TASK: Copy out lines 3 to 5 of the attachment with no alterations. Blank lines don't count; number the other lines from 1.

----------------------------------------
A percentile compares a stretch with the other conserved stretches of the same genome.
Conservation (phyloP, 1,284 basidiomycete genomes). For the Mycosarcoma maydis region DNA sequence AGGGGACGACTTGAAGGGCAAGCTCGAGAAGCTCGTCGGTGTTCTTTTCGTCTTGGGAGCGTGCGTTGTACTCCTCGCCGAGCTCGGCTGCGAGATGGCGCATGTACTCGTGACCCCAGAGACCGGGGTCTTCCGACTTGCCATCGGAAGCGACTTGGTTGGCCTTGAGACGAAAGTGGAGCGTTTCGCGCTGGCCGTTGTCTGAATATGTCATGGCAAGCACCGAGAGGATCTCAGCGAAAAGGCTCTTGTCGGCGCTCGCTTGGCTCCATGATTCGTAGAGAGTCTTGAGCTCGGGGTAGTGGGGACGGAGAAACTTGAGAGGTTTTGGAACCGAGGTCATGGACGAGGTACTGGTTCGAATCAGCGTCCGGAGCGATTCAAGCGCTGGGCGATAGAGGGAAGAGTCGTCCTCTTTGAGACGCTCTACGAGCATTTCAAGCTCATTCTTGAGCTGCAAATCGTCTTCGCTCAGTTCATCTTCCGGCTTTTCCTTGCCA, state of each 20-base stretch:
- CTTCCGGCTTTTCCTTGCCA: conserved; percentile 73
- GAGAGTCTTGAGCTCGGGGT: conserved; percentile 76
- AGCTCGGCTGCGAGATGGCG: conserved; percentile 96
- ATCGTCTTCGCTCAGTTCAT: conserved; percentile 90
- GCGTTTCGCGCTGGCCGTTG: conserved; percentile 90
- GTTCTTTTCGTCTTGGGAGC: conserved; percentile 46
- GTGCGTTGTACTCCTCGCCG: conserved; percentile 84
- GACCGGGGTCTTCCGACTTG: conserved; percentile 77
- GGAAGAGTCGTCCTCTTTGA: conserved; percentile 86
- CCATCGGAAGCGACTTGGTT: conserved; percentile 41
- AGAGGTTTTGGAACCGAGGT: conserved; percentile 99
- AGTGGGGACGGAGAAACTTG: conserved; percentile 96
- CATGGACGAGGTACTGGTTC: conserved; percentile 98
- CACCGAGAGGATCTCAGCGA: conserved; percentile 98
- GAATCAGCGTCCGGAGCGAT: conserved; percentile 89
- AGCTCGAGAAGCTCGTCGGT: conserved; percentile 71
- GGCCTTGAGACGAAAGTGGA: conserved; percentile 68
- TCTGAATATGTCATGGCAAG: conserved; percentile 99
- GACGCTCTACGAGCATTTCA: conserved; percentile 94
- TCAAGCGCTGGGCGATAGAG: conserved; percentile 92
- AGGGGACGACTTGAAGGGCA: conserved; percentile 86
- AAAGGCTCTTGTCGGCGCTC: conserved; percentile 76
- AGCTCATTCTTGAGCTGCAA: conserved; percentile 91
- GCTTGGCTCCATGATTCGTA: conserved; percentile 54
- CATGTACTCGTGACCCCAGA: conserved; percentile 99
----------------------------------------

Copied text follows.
- CTTCCGGCTTTTCCTTGCCA: conserved; percentile 73
- GAGAGTCTTGAGCTCGGGGT: conserved; percentile 76
- AGCTCGGCTGCGAGATGGCG: conserved; percentile 96